Money Laundering | California PC 186.10

Transacting or channeling money derived from an illegitimate source until it appears to be “clean”, is a criminal offense.  Charged under California Penal Code 186.10, money laundering is a financial crime referring to transactions intended to promote or facilitate criminal activities, or transactions knowingly made with proceeds from criminal activity.[1]  The crime is a wobbler which means the government may charge someone with either a felony or misdemeanor.  However, depending on the amount of the proceeds or the scheme alleged behind the activity, a person could themselves indicted in federal court.  Proceeds from drug enterprises, extortion, theft, bribery, and organized crime are often the underlying activity leading to the arrest for money laundering charges.

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WHAT ARE THE LEGAL DEFENSES TO MONEY LAUNDERING?

Complexity: Money laundering can vary in both sophistication and complexity.  Typically, the government assigns the investigation to a forensic account to trace the proceeds to an illegal source.  However, forensic accounting is not considered a “black and white” and is often a battle between forensic experts within the courtroom.

Search: If the government obtains personal banking information or other personal information, the government is required to be armed with a search warrant.  Failure to do so may result in the evidence being suppressed leading to a dismissal of some or all charges.

Knowledge: Knowledge is an essential elements requiring the government prove someone harbored the requisite knowledge of the monies illegal sources, and then acted with the specific intent to drown the source to make it appear legitimate.  The law will not punish someone who acted without knowledge of the underlying illegal activity used to obtain the proceeds.

Amount: California requires an amount exceeding $5,000 laundered to withstand this charge.  If someone laundered an amount at or below $5,000, then the government cannot charge a person or continue prosecuting their case.  If the government is alleging an amount above $5,000, the defense may concede that money laundering took place but based on a defense examination into the financials, the laundered amount is actually less than $5,000.

MONEY LAUNDERING PUNISHMENT

Misdemeanor money laundering is punishable in the county jail for up to one (1) year whereas a felony conviction is punishable in the county jail for up to three (3) years.  Additionally, a conviction carries a fine up to $250,000 or twice the value of the property transacted, whichever is greater.  A second conviction for this offense results in a fine up to $500,000 or five times the property value, whichever is greater.[2]  Furthermore, sentencing enhancements may apply based on the amount of proceeds laundered and provide greater increases in fines and imprisonment for larger money transactions.

CONTACT A MONEY LAUNDERING DEFENSE ATTORNEY FOR A FREE CONSULTATION

free-money-laundering-consultation

Because of the heavy penalties following a conviction for money laundering under PC 186.10, it’s important for someone to retain an experienced financial crimes attorney to protect their rights and explore all defenses in an effort to dismiss the case or obtain an acquittal at trial.  Financial crimes are complex requiring a careful examination into the government’s case.  Contact the Law Offices of John D. Rogers to schedule a free confidential consultation with a financial crimes lawyer to discuss all your available options and defenses.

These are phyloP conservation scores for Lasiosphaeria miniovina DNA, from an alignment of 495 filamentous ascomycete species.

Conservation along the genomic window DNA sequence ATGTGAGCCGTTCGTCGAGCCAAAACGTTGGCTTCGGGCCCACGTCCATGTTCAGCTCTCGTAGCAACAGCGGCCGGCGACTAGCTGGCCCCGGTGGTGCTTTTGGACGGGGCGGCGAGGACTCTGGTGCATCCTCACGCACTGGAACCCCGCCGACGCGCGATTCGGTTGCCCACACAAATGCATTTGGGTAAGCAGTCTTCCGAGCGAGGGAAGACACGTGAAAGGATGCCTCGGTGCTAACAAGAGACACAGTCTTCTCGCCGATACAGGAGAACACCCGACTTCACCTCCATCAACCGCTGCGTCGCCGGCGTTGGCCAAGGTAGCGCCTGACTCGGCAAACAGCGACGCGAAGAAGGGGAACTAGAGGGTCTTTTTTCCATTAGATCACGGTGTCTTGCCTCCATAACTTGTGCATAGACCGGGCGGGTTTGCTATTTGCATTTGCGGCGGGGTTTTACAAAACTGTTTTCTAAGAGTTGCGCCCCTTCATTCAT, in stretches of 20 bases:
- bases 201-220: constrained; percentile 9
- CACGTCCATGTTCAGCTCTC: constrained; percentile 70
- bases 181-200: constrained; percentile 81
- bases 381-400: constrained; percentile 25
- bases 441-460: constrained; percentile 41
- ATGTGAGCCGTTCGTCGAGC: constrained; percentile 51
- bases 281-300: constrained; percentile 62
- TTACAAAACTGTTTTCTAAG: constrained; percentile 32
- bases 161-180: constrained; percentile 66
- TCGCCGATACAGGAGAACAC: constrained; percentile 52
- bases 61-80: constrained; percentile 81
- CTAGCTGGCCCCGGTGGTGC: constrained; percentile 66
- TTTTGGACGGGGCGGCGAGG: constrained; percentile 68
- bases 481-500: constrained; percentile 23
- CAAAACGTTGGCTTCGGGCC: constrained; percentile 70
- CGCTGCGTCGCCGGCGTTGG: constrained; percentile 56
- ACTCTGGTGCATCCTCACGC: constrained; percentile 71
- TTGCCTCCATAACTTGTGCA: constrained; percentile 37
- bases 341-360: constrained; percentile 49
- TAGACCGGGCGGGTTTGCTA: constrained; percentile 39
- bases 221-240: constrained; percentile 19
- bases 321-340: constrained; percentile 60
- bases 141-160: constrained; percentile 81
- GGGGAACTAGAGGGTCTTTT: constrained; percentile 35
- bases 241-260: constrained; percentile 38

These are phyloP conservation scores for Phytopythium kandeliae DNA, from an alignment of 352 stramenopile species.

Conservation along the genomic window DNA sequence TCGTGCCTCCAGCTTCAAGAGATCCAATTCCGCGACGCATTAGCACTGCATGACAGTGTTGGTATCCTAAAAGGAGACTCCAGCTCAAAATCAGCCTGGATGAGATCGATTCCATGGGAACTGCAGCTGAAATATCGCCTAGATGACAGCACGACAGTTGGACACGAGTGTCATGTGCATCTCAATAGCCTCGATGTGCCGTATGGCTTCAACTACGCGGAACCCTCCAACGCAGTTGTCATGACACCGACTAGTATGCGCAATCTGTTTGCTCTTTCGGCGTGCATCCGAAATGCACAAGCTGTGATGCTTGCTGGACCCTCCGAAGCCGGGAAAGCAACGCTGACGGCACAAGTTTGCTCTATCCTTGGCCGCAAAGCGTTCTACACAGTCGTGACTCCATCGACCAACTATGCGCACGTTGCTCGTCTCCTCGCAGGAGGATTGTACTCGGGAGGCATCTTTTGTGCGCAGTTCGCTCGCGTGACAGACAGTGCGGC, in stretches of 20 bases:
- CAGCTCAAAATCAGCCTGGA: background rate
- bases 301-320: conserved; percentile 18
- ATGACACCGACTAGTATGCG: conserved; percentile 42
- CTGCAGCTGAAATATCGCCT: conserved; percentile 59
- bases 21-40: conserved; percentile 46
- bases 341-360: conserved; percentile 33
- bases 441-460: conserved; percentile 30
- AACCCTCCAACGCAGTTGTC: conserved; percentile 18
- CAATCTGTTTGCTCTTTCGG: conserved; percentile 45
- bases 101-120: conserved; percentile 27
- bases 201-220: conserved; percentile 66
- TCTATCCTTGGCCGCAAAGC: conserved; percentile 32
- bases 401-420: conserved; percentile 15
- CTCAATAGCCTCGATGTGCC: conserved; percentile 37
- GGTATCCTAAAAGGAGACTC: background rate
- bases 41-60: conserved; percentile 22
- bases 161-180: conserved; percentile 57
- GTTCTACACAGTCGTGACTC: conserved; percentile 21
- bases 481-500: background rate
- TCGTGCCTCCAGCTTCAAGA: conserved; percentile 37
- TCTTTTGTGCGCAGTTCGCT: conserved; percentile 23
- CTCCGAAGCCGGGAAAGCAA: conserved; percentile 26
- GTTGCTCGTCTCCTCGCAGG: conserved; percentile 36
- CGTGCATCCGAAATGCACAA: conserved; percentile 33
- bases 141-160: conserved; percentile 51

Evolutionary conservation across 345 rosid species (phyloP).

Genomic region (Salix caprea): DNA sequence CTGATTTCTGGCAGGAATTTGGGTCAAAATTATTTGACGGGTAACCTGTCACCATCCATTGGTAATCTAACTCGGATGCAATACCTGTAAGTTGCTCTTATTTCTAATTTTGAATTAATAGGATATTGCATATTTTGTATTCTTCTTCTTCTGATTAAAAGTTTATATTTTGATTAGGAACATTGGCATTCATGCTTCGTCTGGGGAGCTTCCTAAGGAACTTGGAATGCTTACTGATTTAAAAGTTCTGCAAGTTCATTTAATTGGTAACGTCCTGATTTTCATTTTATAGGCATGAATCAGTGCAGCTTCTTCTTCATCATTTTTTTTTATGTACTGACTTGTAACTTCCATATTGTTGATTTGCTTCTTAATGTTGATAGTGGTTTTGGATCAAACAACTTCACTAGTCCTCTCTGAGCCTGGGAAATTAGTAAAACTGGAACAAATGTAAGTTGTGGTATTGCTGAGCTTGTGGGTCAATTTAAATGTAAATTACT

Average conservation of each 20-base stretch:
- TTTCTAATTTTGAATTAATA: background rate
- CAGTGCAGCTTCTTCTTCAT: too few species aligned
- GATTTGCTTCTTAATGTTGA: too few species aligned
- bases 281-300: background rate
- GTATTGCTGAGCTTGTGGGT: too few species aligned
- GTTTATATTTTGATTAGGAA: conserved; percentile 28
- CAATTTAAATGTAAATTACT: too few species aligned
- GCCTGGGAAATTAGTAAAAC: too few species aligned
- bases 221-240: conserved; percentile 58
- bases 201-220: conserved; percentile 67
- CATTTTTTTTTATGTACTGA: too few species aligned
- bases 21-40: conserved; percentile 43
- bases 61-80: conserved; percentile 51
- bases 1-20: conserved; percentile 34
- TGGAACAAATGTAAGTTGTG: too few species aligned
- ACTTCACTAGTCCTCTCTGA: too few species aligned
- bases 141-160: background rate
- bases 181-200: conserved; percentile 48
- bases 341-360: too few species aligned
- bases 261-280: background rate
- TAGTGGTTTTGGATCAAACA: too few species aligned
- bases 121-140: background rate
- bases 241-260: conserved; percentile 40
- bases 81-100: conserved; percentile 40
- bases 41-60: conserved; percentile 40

REFERENCES:

[1] California Penal Code 186.10(a): “Any person who conducts or attempts to conduct a transaction or more than one transaction within a seven-day period involving a monetary instrument or instruments of a total value exceeding five thousand dollars ($5,000), or a total value exceeding twenty-five thousand dollars ($25,000) within a 30-day period, through one or more financial institutions (1) with the specific intent to promote, manage, establish, carry on, or facilitate the promotion, management, establishment, or carrying on of any criminal activity, or (2) knowing that the monetary instrument represents the proceeds of, or is derived directly or indirectly from the proceeds of, criminal activity, is guilty of the crime of money laundering. The aggregation periods do not create an obligation for financial institutions to record, report, create, or implement tracking systems or otherwise monitor transactions involving monetary instruments in any time period. In consideration of the constitutional right to counsel afforded by the Sixth Amendment to the United States Constitution and Section 15 of Article I of the California Constitution, when a case involves an attorney who accepts a fee for representing a client in a criminal investigation or proceeding, the prosecution shall additionally be required to prove that the monetary instrument was accepted by the attorney with the intent to disguise or aid in disguising the source of the funds or the nature of the criminal activity.”

http://www.leginfo.ca.gov/cgi-bin/displaycode?section=pen&group=00001-01000&file=186.9-186.10

[2] California Penal Code 186.10(b): “Notwithstanding any other law, for purposes of this section, each individual transaction conducted in excess of five thousand dollars ($5,000), each series of transactions conducted within a seven-day period that total in excess of five thousand dollars ($5,000), or each series of transactions conducted within a 30-day period that total in excess of twenty-five thousand dollars ($25,000), shall constitute a separate, punishable offense.”